The Jewish holiday Shemini Atzeret is known as “The Eighth Day of the Assembly” and is closely related to the Jewish holiday Simchat Torah. In Israel, both Jewish holidays are celebrated on the same day, Tishri 22, but in the Diaspora, Shemini Atzeret is celebrated on Tishri 22 and 23 and Simchat Torah is celebrated on Tishri 23. Sound confusing? Basically if you’re In Israel, you celebrate both on the same day, and in the Diaspora, you get two back-to-back Jewish holidays!
Pray For Rain
Because Shemini Atzeret falls on the day after Sukkot, is sometimes referred to as the eighth day of Sukkot, which is incorrect. Because Sukkot has ended and the sukkahs have been put away, on Shemini Atzeret, we begin to pray for rain. You wouldn’t want it to rain on your sukkah and get all wet behind the ears, would you? In synagogue, the Geshem prayer is said with a distinctively plaintive melody by the cantor. The cantor is also dressed in a kittel, symbolizing purity, to help in the plea to G-d for rainfall.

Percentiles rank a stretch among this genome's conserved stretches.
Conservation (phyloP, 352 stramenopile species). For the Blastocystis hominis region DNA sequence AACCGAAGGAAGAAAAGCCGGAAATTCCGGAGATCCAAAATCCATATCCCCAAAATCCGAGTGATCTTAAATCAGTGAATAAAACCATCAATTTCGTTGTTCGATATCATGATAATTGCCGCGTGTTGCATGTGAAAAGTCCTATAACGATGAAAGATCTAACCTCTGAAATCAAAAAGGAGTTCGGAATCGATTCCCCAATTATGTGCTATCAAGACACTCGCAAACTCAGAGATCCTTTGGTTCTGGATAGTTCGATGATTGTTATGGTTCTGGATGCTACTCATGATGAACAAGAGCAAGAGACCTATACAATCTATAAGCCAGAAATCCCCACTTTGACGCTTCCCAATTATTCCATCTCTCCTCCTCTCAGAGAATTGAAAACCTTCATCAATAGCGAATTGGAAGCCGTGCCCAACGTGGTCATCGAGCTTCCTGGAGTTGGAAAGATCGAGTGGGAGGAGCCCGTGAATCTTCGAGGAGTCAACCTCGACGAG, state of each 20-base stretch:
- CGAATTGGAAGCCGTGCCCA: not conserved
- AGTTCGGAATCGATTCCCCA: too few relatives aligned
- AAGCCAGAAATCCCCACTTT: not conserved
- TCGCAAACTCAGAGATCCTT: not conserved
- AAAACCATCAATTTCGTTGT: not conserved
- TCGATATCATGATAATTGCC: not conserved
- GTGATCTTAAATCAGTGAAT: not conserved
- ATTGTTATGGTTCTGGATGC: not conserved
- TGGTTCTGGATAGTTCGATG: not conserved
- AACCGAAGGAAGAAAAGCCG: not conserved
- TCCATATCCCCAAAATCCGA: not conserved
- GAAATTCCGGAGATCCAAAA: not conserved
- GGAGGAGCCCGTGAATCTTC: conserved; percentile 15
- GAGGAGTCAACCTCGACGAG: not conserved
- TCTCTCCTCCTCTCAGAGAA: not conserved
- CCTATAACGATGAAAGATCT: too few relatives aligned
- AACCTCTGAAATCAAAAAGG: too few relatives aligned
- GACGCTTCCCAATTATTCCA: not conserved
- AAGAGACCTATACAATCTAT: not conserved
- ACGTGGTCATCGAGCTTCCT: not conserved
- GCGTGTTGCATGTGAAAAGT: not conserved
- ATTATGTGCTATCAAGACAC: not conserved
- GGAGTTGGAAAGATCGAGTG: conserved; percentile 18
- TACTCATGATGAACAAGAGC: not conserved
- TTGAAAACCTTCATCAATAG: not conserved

Stay A While
The Jewish holiday Shemini Atzeret literally translates to “The Eighth Day of the Assembly.” Rabbinic literature describes the holiday this way: “Our Creator is like a host, who invites us visitors for a limited time (the seven days of the Jewish holiday Sukkot), but when it’s time for us to leave, He has enjoyed Himself so much, that the Creator invites the Jewish people to stay an extra day for a more intimate celebration. And who could blame Him?”